From a purely scientific standpoint, work like this can contribute greatly to our understanding of the universe. By monitoring Near Earth Objects, their masses and orbits can be calculated. Light curves for stars that are occulted by other solar system bodies can be plotted, as was shown by the occultation of star 28 Sagittarii by Titan on 3rd July 1989. Careful analysis of recordings of the Baily’s Beads phenomenon at solar eclipses can even show if the Sun is expanding. It seems as if the ways in which this aspect of astronomy can contribute to scientific knowledge are almost unlimited!
On the topic of getting started in the hobby, Andrew said that the equipment is readily available, but could be considered to be slightly expensive. A beginner’s camera could cost between £190 to £400. An image intensifier might become necessary as one progressed deeper into the hobby, and a telescope or camera lens will be required.
Andrew did indeed demonstrate that the universe around us is ‘dynamic’ and he looks forward to the future of video astronomy, with the promise of higher resolution of detail and the ability to detect even fainter objects with new cameras. If you would like to contact him directly, he can be emailed at mailto:firstname.lastname@example.org. We would like to wish Andrew every success in his video astronomy ventures and we look forward to an update from him in the not too distant future.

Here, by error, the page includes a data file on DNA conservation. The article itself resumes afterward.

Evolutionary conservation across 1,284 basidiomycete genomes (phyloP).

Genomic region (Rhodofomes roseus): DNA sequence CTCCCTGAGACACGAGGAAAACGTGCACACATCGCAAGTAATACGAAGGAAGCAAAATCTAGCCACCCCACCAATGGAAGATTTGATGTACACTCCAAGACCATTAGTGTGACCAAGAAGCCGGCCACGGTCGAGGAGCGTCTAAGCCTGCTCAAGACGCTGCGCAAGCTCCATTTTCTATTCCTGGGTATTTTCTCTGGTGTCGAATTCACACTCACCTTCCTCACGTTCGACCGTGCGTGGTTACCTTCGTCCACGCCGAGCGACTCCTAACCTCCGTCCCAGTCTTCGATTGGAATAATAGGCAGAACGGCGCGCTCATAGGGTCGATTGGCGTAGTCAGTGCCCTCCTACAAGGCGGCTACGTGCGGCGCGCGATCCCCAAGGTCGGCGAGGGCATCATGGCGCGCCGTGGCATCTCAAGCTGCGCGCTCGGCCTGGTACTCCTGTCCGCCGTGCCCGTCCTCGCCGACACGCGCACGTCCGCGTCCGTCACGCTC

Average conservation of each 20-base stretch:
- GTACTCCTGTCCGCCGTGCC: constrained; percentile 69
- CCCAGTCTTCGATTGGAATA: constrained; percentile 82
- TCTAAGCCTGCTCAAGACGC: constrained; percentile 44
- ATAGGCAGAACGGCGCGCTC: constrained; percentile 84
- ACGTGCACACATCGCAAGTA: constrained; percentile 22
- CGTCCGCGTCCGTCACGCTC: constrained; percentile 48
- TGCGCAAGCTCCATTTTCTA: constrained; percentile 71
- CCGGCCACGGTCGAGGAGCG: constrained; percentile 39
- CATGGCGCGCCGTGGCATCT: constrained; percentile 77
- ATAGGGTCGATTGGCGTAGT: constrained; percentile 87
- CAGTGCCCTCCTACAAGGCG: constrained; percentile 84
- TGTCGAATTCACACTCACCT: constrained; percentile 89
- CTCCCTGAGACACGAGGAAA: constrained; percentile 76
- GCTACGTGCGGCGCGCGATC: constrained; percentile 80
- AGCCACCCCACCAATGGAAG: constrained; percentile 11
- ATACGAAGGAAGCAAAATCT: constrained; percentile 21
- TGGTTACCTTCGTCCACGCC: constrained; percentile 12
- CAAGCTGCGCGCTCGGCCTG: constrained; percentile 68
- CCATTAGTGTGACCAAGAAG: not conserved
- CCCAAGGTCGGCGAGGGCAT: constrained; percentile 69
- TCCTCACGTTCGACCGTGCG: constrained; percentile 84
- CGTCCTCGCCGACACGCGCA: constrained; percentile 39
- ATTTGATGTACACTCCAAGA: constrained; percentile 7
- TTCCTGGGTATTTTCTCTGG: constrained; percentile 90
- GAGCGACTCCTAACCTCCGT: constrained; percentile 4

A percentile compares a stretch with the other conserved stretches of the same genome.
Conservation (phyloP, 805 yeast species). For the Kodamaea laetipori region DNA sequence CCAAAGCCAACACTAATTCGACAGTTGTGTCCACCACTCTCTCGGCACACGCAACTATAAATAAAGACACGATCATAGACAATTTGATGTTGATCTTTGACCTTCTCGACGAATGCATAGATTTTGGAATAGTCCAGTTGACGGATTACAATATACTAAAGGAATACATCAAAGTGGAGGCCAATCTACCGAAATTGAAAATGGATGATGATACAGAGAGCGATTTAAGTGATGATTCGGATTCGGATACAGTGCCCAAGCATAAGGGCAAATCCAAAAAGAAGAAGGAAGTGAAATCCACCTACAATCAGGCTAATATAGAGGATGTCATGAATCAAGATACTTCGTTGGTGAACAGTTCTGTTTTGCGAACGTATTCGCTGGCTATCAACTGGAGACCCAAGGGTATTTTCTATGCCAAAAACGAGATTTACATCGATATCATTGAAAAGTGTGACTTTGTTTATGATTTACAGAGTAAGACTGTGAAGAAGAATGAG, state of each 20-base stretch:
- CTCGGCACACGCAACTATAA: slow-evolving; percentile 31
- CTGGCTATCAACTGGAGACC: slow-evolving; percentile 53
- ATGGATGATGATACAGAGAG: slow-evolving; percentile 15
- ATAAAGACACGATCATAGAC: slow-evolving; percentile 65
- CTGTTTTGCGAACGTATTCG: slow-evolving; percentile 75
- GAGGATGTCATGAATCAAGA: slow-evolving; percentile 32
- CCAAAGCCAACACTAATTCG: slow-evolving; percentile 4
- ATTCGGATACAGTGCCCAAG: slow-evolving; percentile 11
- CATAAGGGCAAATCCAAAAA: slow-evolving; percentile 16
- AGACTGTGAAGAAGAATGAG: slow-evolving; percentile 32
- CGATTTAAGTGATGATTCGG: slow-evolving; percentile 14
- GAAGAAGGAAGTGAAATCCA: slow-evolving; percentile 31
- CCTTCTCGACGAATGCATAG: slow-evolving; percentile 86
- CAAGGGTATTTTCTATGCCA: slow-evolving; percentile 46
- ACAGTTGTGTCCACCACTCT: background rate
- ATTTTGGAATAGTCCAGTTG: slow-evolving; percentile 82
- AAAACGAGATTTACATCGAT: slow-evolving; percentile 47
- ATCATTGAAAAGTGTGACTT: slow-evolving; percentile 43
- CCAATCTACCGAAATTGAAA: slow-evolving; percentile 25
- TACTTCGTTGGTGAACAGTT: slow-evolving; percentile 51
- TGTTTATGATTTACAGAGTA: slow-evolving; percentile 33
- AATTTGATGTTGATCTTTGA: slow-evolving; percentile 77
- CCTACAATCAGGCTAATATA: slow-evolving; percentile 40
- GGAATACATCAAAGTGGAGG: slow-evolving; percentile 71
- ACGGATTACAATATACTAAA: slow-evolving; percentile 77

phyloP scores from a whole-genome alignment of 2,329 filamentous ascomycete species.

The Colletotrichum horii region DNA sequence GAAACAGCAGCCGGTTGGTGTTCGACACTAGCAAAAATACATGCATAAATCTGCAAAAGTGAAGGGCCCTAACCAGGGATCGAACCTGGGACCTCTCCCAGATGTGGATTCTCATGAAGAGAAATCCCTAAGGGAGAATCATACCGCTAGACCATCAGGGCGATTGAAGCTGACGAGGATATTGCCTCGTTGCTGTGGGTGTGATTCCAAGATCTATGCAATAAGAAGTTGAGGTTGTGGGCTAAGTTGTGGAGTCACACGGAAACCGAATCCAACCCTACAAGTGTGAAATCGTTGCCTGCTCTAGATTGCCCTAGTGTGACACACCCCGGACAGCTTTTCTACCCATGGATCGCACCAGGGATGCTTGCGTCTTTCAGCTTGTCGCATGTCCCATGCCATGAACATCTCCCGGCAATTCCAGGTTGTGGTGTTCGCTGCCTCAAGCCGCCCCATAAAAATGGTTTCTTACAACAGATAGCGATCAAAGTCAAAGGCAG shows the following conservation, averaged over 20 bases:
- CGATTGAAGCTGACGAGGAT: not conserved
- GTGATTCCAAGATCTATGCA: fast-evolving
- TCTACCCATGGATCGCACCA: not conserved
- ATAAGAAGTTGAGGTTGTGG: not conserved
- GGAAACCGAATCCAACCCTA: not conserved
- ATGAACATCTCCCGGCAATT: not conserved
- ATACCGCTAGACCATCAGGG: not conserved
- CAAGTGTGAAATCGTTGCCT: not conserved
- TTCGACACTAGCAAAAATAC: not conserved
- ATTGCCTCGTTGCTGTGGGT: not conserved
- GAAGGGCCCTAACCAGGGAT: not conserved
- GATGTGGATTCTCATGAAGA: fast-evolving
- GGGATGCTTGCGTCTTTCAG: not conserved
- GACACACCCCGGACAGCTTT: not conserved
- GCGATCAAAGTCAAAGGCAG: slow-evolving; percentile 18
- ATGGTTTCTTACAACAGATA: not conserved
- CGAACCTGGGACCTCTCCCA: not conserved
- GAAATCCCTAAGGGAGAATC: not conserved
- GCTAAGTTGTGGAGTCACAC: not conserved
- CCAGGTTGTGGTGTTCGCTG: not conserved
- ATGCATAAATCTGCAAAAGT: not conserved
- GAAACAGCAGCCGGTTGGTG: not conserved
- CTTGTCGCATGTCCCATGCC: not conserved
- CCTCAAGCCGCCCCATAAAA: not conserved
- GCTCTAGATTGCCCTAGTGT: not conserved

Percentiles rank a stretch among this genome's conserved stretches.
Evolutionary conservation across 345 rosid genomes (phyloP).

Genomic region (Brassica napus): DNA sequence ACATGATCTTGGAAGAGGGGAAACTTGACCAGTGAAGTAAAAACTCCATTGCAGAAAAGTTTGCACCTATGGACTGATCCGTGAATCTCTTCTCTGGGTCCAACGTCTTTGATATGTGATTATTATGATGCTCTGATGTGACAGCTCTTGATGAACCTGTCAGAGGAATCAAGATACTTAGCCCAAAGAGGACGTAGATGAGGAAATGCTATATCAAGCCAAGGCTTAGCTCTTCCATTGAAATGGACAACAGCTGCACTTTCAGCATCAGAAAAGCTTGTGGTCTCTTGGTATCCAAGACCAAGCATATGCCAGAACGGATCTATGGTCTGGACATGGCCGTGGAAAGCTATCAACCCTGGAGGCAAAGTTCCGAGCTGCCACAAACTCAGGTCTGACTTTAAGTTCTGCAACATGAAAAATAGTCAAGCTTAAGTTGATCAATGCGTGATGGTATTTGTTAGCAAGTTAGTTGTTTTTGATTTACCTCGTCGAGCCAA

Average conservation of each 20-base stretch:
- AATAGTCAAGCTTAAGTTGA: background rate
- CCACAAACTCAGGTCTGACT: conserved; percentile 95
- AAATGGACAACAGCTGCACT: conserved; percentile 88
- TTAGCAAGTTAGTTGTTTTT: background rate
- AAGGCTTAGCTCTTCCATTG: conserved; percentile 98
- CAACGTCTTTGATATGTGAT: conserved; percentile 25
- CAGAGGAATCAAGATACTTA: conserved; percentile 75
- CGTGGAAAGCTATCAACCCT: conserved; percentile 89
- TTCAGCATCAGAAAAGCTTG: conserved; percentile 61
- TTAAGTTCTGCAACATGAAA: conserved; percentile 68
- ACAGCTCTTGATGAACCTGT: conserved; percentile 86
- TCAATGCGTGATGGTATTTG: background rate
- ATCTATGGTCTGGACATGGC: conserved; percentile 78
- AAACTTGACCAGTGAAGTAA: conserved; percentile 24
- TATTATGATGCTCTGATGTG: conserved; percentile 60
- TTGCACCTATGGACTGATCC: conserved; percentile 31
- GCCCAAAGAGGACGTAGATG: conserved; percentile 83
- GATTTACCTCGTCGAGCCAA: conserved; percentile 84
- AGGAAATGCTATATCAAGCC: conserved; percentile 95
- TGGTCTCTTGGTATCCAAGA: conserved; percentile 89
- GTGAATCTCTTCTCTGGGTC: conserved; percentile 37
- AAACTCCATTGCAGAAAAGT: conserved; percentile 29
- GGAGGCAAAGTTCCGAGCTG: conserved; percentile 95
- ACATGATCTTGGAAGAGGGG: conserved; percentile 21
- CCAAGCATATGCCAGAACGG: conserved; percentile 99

The Main Event (part 2)
‘Comet Creation’ with Bill Leslie
The evening’s second attraction was Bill Leslie’s creation of a real live comet in front of our very eyes! Amazingly, this was not the first time that Bill has made a comet. In fact, he had made one earlier that evening for the Youngstars group, and he makes them regularly, particularly when he attends Dark Sky Scotland events around the Highlands or when he is feeling suitably energetic/creative/angry.
It’s a messy job, and required protective sheets to be placed on the floor (which he expertly missed when he eventually did spill some comet-matter), thick protective gloves, and a big plastic bag in which to make the comet.
Some of the ingredients were everyday household things, including Ajax cleaner (containing ammonia), vinegar and Worcestershire sauce (organic molecules), some sand (for rock and dust particles) and a very special ingredient from Daisy the cow. Yes, Daisy belches out methane, which is a vital ingredient in comet manufacturing, and luckily, Bill had a little mini Daisy with him to provide the necessary.